Donna Karan + ArtLeadHer = King Woman in Celebration of Women’s History Month

 

 

 

Lacey McKinney, Double Blind VII

In celebration of Women’s History Month, ArtLeadHer and Donna Karan will host a monthlong art exhibition of work by female artists ~ King Woman.

Female artist advocacy nonprofit ArtLeadHer is pleased to collaborate with fashion icon and philanthropist Donna Karan for an art exhibition and month of cultural programming in celebration of the 32nd-annual Women’s History Month. Curated by ArtLeadHer founder Mashonda Tifrere, King Woman will present a varied-media selection of work from 15 emerging and mid-career artists who explore themes of personal identity and femininity.

Sandra Chevier, La Cage et ce manteau de papier

The month’s programming will include conversations, receptions, and panels featuring experts such as Joeonna Bellorado-Samuels, director at Jack Shainman Gallery, and Carmen Hermo, an associate curator at the Brooklyn Museum’s Elizabeth A. Sackler Center for Feminist Art. The exhibition and programming venue, Urban Zen, was formerly home to Donna Karan’s late husband Stephan Weiss’ art studio and has since been repurposed into a cultural venue honoring his legacy.

The exhibition, King Woman, consists of female-artist works that collectively represent a dynamic range of portraiture, from textiles to abstract gestural painting and photography. Explains curator Mashonda Tifrere:

“Artists selected for this show project their own gender identity in a powerful and unabashed way. The exhibition’s title, King Woman, intends to subvert the cultural notion that women should aspire to be just a ‘Goddess’ or a ‘Queen.’ Each artwork selected for King Woman emotively positions women subjects as the pinnacle of power and strength, while evoking a deeply human connection with the viewer.”

Tawny Chatmon Redemption

In alignment with ArtLeadHer’s practice of exhibiting emerging female artists alongside established names, King Woman will feature four works from Swoon. Other artists include figurative textile artist Bisa Butler (who recently exhibited at the Smithsonian Museum of American History); Brooklyn-raised, “neo-female” painter Genesis Tramaine; Tawny Chatmon; Yulia Bas; Reisha Perlmutter; Lacey McKinney; Erin Armstrong; Lucinda Grange; Annette Hur; Delphine Diallo; Sandra Chevrier; Dagmar van Weeghel; Christine Wagner; and Elizabeth Waggett.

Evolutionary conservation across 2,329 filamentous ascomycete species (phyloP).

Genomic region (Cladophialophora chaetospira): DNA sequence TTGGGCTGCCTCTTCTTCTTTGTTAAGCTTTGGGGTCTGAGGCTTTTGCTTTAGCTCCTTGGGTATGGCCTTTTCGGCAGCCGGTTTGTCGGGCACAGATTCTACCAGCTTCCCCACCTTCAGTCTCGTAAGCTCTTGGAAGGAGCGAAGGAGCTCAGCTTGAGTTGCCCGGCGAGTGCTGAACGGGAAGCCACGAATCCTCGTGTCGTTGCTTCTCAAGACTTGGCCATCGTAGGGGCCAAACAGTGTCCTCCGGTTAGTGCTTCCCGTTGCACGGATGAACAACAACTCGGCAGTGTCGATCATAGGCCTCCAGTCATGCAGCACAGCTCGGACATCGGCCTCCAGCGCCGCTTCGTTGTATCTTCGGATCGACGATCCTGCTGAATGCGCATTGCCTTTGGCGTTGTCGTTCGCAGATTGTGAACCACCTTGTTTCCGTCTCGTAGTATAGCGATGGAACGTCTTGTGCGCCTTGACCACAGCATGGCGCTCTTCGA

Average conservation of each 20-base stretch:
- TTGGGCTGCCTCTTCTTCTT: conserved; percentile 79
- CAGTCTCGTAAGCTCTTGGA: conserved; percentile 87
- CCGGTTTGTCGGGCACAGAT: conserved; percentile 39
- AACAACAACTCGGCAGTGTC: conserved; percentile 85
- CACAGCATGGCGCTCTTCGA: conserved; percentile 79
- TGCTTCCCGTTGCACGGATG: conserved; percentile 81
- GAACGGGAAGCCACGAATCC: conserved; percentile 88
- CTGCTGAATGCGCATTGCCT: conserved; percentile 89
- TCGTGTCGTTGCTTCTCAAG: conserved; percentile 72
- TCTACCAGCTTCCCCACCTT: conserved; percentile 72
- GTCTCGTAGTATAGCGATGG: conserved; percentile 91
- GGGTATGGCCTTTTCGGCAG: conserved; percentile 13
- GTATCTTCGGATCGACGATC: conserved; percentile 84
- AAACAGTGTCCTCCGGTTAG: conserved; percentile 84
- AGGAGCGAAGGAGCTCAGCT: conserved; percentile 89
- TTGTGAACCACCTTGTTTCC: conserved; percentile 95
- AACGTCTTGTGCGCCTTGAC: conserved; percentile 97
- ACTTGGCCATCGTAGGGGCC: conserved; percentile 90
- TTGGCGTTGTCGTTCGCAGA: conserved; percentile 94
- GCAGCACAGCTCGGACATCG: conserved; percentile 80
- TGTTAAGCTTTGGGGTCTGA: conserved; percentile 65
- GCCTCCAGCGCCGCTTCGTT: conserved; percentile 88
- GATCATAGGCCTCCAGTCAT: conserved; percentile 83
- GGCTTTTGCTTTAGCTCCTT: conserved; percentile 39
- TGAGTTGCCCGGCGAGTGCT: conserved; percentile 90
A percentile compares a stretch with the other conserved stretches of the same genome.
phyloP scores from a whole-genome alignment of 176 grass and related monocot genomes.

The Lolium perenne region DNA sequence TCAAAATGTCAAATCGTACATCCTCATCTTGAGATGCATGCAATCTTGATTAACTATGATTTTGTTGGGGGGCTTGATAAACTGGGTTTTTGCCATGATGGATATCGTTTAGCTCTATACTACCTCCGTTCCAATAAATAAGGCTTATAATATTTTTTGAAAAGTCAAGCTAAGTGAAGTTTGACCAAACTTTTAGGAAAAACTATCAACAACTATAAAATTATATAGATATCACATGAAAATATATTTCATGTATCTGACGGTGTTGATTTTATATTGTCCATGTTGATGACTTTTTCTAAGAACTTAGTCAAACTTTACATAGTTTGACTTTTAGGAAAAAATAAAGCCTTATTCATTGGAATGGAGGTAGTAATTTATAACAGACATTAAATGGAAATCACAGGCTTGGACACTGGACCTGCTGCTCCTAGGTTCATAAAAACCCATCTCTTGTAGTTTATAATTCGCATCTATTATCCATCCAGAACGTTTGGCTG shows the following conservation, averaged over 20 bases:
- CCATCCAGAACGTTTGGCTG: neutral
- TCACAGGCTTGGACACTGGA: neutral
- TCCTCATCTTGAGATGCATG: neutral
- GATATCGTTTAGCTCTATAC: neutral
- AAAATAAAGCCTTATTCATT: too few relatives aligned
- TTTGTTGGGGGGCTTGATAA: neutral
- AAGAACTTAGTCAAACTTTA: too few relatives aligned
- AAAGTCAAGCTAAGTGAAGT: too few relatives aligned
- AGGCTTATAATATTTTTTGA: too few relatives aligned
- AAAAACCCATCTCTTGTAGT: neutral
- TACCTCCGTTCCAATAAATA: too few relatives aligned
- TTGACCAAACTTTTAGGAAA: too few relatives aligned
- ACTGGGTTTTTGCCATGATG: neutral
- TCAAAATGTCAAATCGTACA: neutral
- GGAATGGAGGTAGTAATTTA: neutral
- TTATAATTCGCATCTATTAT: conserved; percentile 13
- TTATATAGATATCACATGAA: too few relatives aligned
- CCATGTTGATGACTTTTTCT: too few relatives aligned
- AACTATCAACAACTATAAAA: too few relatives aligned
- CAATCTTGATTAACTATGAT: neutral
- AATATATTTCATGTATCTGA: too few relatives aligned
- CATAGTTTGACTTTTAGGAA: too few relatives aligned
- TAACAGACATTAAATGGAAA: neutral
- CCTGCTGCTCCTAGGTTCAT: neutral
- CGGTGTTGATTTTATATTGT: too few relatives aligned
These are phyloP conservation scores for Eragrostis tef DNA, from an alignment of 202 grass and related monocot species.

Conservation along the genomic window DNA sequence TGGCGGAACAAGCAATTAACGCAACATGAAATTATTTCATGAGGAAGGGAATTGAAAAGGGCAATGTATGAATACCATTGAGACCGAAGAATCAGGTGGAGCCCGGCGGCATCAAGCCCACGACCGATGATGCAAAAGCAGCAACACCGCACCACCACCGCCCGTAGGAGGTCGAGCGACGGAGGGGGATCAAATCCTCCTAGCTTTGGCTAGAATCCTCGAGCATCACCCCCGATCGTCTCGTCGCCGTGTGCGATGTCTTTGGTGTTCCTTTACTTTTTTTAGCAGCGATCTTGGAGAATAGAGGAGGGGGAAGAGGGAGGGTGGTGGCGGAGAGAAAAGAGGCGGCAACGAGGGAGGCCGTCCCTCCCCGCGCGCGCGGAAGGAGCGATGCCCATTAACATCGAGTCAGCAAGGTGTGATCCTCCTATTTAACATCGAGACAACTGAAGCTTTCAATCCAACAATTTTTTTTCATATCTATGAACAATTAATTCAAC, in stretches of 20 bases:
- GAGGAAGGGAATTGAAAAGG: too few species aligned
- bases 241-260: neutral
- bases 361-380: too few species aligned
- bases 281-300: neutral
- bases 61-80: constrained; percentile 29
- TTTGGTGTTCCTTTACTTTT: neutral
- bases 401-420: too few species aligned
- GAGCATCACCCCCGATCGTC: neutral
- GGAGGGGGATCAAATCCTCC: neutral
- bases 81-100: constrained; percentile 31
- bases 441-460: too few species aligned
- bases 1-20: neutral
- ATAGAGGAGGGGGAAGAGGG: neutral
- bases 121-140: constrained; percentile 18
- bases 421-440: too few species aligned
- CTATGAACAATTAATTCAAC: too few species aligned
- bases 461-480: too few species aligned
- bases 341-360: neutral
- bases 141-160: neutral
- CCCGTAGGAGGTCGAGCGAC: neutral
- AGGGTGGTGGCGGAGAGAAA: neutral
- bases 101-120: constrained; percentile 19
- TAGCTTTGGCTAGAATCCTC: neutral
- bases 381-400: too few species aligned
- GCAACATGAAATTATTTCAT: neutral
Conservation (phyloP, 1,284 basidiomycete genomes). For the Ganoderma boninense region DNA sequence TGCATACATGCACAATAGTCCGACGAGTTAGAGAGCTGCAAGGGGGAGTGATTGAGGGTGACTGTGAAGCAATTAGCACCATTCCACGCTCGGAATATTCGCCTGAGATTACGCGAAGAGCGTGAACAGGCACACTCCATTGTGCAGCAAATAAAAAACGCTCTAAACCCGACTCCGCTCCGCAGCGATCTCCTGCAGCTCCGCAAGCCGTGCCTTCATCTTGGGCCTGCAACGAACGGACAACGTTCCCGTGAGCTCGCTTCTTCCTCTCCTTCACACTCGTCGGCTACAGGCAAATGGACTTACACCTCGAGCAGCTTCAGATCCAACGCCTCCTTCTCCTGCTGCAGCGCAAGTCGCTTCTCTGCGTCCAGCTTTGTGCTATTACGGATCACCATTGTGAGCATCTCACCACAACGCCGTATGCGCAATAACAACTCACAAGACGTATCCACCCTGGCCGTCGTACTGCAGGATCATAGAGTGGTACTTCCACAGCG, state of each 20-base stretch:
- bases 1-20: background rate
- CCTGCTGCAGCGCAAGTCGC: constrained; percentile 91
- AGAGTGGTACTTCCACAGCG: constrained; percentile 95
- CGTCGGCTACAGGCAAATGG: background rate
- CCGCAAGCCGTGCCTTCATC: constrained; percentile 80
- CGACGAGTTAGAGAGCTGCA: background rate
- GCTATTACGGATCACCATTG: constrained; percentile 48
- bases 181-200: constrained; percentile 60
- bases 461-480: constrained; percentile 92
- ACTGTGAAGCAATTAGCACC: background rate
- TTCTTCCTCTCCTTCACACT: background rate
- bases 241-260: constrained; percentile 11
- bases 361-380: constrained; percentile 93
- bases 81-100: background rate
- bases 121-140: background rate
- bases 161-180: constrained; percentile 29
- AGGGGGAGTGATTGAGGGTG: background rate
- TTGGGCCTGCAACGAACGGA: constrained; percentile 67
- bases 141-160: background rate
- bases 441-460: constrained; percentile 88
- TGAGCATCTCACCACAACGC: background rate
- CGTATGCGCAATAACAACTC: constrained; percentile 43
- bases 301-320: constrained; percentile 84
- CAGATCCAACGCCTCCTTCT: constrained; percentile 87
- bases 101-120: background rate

Bisa Butler, Survivor

ArtLeadHer’s work toward heightening female presence in the arts is twofold. Firstly: since its launch on Women’s Day 2016, the organization has hosted exhibitions that highlight emerging female artists alongside more established names. ArtLeadHer operates in a traditional gallery structure, giving 60% of proceeds from sold works to the artist. The remainder of sales proceeds—leading into the second part of ArtLeadHer’s women-in-the-arts advocacy mission—will benefit ArtLeadHer’s new Foundation headquarters at (and in partnership with) Mana Contemporary in Jersey City. The new facility, which seeks to expand ArtLeadHer’s roving mission to increase the representation of women in the visual arts, will provide services and programming to girls grades 8 to 12 through offerings such as artist talks and studio visits; museum and gallery trips; college readiness/guidance counseling and assistance with compilation of art portfolios for admissions applications; artist-in-residence opportunities; exposure to professional mentors; and more.

Genesis Tramaine, Skinny Mini

Both Donna Karan and ArtLeadHer founder Mashonda Tifrere have a history of using their public platforms to foster cultural initiatives within and beyond the arts. Tifrere, through ArtLeadHer, looks to increase representation of women in the visual arts by presenting a forum for emerging female artists to exhibit work among established industry names—then by channeling resources to provide structured visual arts education opportunities for underserved girls in New York City and Newark, New Jersey. Donna Karan, with her Urban Zen Foundation, aims to support preservation of culture around the world, bringing care back to healthcare, wellness, and education.

Isa Butler, Jean-Michel Basquiat

Said Donna Karan of the partnership: “When I look at Mashonda and all that she is doing with ArtLeadHer, she’s connecting the dots between women, art and our community. She brings together the most beautiful artists, highlights their talent and soul. She’s raising awareness and inspiring change, and that truly expresses what Urban Zen is about – Creativity, Collaboration, Communication, Community and positive Change.”

Sandra Chevier, pouvoir des dieux

King Woman will be on view to April 7, 2019 at Urban Zen, 705 Greenwich Street, between 10th Street and Charles Street in Greenwich Village.  Exhibition hours are Monday through Friday from 10am to 6pm, and Saturday from 11am to 6pm.

RSVP for Women Curating Women on March 12, 2019

About Urban Zen ~ Fashion icon and humanitarian Donna Karan founded Urban Zen in 2007. The foundation is dedicated to three initiatives: preservation of culture (past), bringing mind, body and spirit to healthcare (present), and education (future).

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